Dehumanizing transgender people has led to increased rates of violence and death compared to the general US population. In 2018, the FBI saw a 40 percent rise in hate crimes committed against transgender and non-binary folks nationwide compared to 2017. Seattle saw a 25% increase in overall hate crimes between 2017 and 2018. This violence disproportionately affects Black transgender women, who already experience dehumanization because of their race.

This accumulates into the last argument that the library is a neutral place for civil discourse. Libraries are not, and never were, neutral. Libraries were used as places to educate “uncivilized” immigrants in the ways of the dominate culture. Libraries are places where racial, ethnic, and other types of slurs are used to describe materials in the library collection. Libraries are where Black, Latinx, and other people of color are disproportionately excluded from the library compared to white people – a recent example of this is the 2018 report by the South Seattle Emerald about SPL’s exclusion practices. Libraries are where transgender people are forced to use a name for their library card that outs them. As with any other cultural institution, the library inherits the biases and systematic oppressions of the greater society.

Claims of neutrality and civility have been used to dehumanize classes of people as well. The writers of the Constitution had a civil conversation that resulted in the Three-Fifths Compromise. Many of the atrocities committed in the name of eugenics were masked by civility of those carrying out said atrocities. The notions of neutrality and civility excuses oneself from the personal and organizational responsibility of invoking harm to those who are at most at risk. It is an immoral stance to take, at best.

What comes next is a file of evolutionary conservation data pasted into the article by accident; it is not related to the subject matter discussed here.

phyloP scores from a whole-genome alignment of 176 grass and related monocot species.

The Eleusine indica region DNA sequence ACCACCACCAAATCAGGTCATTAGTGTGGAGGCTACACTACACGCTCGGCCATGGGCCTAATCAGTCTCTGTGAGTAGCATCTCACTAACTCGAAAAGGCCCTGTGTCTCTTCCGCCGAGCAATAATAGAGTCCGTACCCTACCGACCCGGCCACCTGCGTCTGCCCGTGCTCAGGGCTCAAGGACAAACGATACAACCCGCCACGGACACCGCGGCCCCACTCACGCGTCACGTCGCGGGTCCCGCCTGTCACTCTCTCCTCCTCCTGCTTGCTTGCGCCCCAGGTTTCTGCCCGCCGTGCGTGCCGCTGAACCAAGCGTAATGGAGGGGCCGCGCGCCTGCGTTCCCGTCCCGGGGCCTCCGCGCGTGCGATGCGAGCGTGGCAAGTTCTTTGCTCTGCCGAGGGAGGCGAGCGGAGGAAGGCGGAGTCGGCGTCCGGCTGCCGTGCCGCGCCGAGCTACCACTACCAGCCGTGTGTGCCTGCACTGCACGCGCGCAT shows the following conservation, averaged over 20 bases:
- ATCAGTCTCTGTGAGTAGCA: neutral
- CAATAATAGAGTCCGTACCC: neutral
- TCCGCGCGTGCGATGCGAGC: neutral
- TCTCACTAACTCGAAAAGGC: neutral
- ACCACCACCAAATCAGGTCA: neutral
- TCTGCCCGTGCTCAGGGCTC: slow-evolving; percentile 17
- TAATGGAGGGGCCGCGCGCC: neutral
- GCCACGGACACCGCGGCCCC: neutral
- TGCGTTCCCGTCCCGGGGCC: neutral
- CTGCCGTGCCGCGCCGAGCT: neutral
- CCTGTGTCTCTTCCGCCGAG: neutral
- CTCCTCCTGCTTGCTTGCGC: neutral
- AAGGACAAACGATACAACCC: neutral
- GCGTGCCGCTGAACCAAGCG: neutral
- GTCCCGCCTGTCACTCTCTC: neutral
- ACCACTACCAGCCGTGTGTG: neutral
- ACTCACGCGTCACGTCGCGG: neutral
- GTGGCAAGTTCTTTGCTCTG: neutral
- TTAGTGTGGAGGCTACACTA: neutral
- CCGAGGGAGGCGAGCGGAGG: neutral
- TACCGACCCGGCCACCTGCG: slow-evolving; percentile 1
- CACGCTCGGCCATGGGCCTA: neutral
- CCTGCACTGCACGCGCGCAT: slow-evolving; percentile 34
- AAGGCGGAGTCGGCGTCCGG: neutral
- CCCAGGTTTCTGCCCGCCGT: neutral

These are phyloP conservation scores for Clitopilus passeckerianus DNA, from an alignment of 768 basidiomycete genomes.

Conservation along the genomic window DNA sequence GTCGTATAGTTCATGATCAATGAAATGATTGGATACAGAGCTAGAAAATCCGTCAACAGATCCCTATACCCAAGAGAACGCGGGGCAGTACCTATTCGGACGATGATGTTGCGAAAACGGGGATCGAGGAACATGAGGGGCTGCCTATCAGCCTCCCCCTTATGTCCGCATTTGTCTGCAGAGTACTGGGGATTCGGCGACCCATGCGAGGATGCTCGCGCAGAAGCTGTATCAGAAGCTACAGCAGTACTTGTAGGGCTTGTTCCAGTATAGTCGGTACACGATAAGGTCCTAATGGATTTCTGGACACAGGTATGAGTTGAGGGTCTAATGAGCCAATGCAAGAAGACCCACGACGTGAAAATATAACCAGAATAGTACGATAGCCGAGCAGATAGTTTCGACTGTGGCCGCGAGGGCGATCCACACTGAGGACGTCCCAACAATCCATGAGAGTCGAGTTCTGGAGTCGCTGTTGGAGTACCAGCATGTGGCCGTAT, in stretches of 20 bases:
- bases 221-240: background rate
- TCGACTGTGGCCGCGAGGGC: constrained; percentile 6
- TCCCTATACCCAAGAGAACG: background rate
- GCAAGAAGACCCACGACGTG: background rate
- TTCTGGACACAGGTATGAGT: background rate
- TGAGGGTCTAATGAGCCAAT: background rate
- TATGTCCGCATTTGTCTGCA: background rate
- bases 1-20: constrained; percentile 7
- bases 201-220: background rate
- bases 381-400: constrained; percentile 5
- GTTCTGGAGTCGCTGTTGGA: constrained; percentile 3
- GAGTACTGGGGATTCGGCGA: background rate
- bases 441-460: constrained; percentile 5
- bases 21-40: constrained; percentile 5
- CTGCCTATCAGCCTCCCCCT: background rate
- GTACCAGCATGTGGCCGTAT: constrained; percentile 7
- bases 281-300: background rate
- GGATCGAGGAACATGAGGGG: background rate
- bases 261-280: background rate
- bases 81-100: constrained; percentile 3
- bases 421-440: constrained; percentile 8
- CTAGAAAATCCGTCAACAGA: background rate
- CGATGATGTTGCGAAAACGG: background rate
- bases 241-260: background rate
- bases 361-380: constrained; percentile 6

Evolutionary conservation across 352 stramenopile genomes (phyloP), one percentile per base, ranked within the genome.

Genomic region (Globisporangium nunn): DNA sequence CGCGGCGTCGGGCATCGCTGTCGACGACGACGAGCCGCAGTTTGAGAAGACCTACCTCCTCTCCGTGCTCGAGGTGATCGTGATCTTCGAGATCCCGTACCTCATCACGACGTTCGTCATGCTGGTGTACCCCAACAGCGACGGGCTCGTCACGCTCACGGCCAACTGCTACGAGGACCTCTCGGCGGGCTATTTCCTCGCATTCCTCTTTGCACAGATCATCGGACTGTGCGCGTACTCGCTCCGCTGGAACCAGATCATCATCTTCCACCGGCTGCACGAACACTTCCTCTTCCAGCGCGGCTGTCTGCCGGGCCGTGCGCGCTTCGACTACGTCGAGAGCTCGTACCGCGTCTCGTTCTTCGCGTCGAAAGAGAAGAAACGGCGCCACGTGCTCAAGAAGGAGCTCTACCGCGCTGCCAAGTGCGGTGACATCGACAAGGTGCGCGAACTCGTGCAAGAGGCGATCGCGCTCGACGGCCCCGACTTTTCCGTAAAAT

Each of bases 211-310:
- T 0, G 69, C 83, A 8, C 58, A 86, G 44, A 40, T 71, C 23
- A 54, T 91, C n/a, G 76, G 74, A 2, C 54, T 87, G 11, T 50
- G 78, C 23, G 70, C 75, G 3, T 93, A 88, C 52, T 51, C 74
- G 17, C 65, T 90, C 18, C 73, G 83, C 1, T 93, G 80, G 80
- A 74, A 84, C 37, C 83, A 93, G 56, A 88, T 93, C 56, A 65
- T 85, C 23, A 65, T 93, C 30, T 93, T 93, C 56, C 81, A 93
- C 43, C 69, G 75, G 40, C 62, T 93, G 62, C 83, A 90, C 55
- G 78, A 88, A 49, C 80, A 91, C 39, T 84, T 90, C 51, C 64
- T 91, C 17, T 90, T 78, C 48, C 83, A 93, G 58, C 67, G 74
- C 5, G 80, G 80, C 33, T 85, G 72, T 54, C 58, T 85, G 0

I am concerned not only for library patrons, but for library staff as well. 2019 has seen an increase in violence against SPL staff compared to 2018. Staff have been verbally harassed, physically assaulted, and in certain cases doxed and threatened for LGBTQIA+ work that they do at the library. As mentioned earlier, speech that dehumanizes transgender and non-binary people leads to violence against these people. How can SPL ensure a safe working environment for their transgender and non-binary staff if they allow for this type of speech at their place of work? The answer is that they can’t.

The speakers at the WoLF forum are not engaging in discourse or dialog. They are engaging in stripping away the human rights of transgender and non-binary people, including library patrons and staff. This puts both library patrons and staff in danger of harm.

The City has policies in place to protect workers against hostile work environments as well as initiatives to create an equitable workplace for all. The City also has policies protecting the public from harassment based on gender. I ask you to follow these policies and cancel the February 1st room reservation for the WoLF event.

Thank you for your time.


State and City of Seattle policies

Further Readings and sources